That Muslim tradition may be as much a distortion of the past as a monument to it is a possibility that prompts, if not a wholesale rewriting of Islam’s origins, then at the very least a significant redrafting of them. The likelihood that the Qur’an is actually much older than anything we would recognise today as Islam is what has led me—against what were initially my own instincts—to write a history of its emergence that will seem to many Muslims unsettlingly heterodox. In my account of the 7th century in the Near East, Muhammad comes not from Mecca—a place, which, one enigmatic mention in the Qur’an aside, is not so much as mentioned in a single dateable text until 741, over a century after his death, and even then is located in the deserts beyond Iraq—but the desert fringes of Palestine, where there existed during his lifetime more varieties and shades of faith than anywhere else in the entire Near East. It is not Islam which gives rise to the conquests and empire of the Arabs, but the other way round. Its coming is not a radical break with what had gone before, a guillotine dropped on the neck of antiquity, but instead one of numerous manifestations of what was an altogether vaster revolution: a transformation of human society that was to have incalculable consequences for the future.
“We see in late antiquity,” as one of its foremost historians has put it, “a mass of experimentation, new ways being tried and new adjustments made.” What emerged in the century or so after Muhammad as the religion called Islam was one consequence of this “mass of experimentation”—but there were a whole multitude of others too. The most significant of all these, of course, were Judaism and Christianity: faiths that by the time of Muhammad had taken on something like the form they wear today, but had once themselves been swirls of beliefs and doctrines no less unformed than those professed by the Arabs in the first century of their empire. The story of how Islam came to define itself, and to invent its own past, is only part, then, of a much broader story: one that is ultimately about how Jews, Christians, and Muslims all came by their understanding of religion. No other revolution in human thought, perhaps, has done more to transform the world. No other revolution, it might be argued, demands more urgently to be put in proper context.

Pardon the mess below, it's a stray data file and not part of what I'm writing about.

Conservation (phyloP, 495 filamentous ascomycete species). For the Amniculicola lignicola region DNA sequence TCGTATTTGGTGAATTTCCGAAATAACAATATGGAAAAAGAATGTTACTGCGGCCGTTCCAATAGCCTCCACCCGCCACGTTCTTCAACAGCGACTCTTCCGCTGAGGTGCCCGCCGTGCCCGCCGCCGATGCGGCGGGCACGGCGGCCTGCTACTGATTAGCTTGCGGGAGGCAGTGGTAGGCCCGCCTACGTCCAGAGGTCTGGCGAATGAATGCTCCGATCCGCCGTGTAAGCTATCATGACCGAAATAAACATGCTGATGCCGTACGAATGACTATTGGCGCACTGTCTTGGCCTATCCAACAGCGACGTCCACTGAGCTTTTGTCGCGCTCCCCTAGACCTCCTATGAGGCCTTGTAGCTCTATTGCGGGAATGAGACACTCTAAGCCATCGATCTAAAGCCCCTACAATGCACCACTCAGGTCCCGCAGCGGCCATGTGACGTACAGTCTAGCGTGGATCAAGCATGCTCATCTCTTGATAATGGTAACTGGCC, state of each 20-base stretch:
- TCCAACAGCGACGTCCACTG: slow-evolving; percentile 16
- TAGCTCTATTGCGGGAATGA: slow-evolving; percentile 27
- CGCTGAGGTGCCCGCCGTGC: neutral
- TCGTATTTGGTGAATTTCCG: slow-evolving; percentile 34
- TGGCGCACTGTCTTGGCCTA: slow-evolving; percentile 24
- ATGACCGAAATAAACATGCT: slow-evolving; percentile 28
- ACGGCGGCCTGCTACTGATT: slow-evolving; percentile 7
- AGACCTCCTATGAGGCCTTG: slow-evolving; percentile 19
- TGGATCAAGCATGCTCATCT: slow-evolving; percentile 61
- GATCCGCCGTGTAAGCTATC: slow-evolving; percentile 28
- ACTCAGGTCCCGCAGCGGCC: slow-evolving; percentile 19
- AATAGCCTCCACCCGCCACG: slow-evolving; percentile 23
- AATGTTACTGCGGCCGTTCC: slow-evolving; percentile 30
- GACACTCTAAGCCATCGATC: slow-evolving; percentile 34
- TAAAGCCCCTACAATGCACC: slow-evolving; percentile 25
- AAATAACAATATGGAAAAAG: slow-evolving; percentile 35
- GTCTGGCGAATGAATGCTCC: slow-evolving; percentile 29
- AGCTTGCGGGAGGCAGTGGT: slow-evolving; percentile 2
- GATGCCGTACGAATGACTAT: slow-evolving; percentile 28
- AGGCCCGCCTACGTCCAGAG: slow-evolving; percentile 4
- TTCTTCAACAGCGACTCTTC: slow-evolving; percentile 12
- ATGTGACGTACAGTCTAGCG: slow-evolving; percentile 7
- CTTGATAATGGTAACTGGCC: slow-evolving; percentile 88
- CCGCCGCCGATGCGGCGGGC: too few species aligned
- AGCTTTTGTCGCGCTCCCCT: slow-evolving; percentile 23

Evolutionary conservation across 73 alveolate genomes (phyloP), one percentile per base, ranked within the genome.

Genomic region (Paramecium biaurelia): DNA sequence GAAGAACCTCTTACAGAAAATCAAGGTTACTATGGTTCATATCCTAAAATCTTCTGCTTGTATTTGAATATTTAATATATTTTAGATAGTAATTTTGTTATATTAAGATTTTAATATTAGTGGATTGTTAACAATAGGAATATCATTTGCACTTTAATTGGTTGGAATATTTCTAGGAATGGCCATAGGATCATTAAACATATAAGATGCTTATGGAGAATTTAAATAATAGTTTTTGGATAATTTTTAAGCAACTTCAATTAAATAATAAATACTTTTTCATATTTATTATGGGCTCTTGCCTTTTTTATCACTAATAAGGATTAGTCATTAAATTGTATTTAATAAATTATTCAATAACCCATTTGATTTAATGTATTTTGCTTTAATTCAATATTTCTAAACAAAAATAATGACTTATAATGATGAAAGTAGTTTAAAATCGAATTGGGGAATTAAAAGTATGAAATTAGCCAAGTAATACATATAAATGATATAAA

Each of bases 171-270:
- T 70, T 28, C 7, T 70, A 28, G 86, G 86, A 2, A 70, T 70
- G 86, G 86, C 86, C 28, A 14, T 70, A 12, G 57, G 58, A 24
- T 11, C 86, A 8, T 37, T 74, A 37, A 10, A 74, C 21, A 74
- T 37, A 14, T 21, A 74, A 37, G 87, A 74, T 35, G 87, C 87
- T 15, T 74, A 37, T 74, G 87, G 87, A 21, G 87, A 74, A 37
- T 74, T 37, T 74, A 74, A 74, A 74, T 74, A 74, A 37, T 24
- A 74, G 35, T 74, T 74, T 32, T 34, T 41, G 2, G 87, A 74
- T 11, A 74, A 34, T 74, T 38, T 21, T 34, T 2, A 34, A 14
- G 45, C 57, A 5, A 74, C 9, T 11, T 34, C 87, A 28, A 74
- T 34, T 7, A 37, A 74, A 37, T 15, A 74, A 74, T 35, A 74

Adapted from the forthcoming book In the Shadow of the Sword by Tom Holland (c) 2012 Tom Holland, to be published by Doubleday Books, an imprint of the Knopf Doubleday Publishing Group, a division of Random House, Inc.